O'Sullivan v. iSpring Water Systems, LLC

Filing 4

ORDER directing that Plaintiff file, on or before July 5, 2017, an amended complaint that properly alleges Defendants citizenship. Failure to do so will result in dismissal of this action. Signed by Judge William S. Duffey, Jr on 6/22/17. (ddm)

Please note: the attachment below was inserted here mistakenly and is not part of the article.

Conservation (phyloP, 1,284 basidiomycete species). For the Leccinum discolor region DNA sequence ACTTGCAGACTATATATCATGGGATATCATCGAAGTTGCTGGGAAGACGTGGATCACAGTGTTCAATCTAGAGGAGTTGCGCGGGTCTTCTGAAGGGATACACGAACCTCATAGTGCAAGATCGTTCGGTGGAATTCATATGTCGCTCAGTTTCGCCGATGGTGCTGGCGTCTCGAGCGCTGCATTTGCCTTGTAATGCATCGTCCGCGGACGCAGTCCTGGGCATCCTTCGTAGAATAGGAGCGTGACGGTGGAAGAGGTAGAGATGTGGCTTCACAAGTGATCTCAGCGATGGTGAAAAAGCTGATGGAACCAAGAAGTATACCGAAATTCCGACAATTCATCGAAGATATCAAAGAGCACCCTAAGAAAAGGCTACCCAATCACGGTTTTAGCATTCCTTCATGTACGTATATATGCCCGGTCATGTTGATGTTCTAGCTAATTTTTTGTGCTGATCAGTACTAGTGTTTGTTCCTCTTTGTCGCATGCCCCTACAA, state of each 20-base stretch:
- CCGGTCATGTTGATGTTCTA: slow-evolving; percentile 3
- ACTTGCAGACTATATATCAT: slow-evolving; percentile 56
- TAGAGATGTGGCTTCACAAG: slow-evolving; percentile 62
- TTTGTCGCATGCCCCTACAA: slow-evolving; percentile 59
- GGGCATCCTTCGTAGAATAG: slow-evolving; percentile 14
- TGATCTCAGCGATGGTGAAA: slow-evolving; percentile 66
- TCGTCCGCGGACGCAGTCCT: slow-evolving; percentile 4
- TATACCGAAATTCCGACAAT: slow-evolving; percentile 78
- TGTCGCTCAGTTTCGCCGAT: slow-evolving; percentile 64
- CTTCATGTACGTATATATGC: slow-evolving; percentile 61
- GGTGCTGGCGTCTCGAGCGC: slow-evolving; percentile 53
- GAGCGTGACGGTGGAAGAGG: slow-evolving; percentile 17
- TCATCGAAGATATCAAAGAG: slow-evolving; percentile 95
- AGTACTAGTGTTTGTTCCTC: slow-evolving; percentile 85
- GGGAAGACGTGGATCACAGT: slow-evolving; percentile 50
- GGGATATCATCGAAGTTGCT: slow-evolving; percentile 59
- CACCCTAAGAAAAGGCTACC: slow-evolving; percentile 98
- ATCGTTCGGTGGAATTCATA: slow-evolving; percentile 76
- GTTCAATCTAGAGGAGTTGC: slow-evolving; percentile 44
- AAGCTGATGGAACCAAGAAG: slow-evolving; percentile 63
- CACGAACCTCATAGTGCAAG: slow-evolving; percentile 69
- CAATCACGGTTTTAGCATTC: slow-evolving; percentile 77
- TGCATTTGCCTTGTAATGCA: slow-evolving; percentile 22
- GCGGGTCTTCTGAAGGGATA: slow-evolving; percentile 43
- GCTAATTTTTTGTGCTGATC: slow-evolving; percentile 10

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IN THE UNITED STATES DISTRICT COURT FOR THE NORTHERN DISTRICT OF GEORGIA ATLANTA DIVISION TIMOTHY O’SULLIVAN, individually and on behalf of all others similarly situated, Plaintiff, v. 1:17-cv-2237-WSD ISPRING WATER SYSTEMS, LLC, a domestic limited liability company, Defendant. OPINION AND ORDER On June 15, 2017, Plaintiff Timothy O’Sullivan (“Plaintiff”) filed his Class Action Complaint [1]. The Complaint asserts that the Court has diversity jurisdiction under the Class Action Fairness Act, 28 U.S.C. § 1332(d) (“CAFA”). (Compl. ¶ 4). Federal courts “have an independent obligation to determine whether subject-matter jurisdiction exists, even in the absence of a challenge from any party.” Arbaugh v. Y&H Corp., 546 U.S. 500, 501 (2006). The Eleventh Circuit consistently has held that “a court should inquire into whether it has subject matter jurisdiction at the earliest possible stage in the proceedings. Indeed, it is well settled that a federal court is obligated to inquire into subject matter jurisdiction sua sponte whenever it may be lacking.” Univ. of S. Ala. v. Am. Tobacco Co., 168 F.3d 405, 410 (11th Cir. 1999). In this case, the Complaint raises only questions of state law and the Court only could have diversity jurisdiction over this matter. “CAFA provides federal courts with jurisdiction over class actions provided that: the number of plaintiffs in all proposed plaintiff classes exceeds one hundred; any member of the plaintiff class is diverse from any defendant; and the aggregate of the claims of individual class members exceeds $5,000,000, exclusive of interests and costs.” Lowery v. Alabama Power Co., 483 F.3d 1184, 1194 (11th Cir. 2007). “Citizenship for diversity purposes is determined at the time the suit is filed.” MacGinnitie v. Hobbs Grp., LLC, 420 F.3d 1234, 1239 (11th Cir. 2005). “The burden to show the jurisdictional fact of diversity of citizenship [is] on the . . . plaintiff.” King v. Cessna Aircraft Co., 505 F.3d 1160, 1171 (11th Cir. 2007) (alteration and omission in original) (quoting Slaughter v. Toye Bros. Yellow Cab Co., 359 F.2d 954, 956 (5th Cir. 1966)). Plaintiff’s Complaint does not adequately allege diversity jurisdiction because it fails to identify the citizenship of Defendant iSpring Water Systems, LLC (“Defendant”). The Complaint asserts that “Defendant, iSpring, is a Georgia limited liability company with its principal office place of business at 2 3020 Trotters Parkway, Alpharetta, GA 30004.” (Compl. ¶ 8). This is insufficient because a limited liability company, unlike a corporation, is a citizen of any state of which one of its members is a citizen, not of the state where the company was formed or has it principal office. See Rolling Greens MHP, L.P. v. Comcast SCH Holdings L.L.C., 374 F.3d 1020, 1022 (11th Cir. 2004). “To sufficiently allege the citizenships of these unincorporated business entities, a party must list the citizenships of all the members of the limited liability company.” Id.1 Plaintiff is required to file an amended complaint properly alleging Defendant’s citizenship. Unless Plaintiff does so, the Court must dismiss this action for lack of subject matter jurisdiction. See Travaglio, 735 F.3d at 1268-69 (holding that the district court must dismiss an action for lack of subject matter jurisdiction unless the pleadings or record evidence establishes jurisdiction). “[W]hen an entity is composed of multiple layers of constituent entities, the citizenship determination requires an exploration of the citizenship of the constituent entities as far down as necessary to unravel fully the citizenship of the entity before the court.” Rabin v. Roane Transportation Servs., LLC, No. 1:15-cv4099, 2015 WL 7863315, at *1 n.1 (N.D. Ga. Dec. 3, 2015). For United States citizens, “[c]itizenship is equivalent to ‘domicile’ for purposes of diversity jurisdiction,” and “domicile requires both residence in a state and ‘an intention to remain there indefinitely.’” Travaglio v. Am. Exp. Co., 735 F.3d 1266, 1269 (11th Cir. 2013) (quoting McCormick v. Aderholt, 293 F.3d 1254, 1257-58 (11th Cir. 2002)). 1 3 For the foregoing reasons, IT IS HEREBY ORDERED that Plaintiff shall file, on or before July 5, 2017, an amended complaint that properly alleges Defendant’s citizenship. Failure to do so will result in dismissal of this action. SO ORDERED this 22nd day of June, 2017. 4

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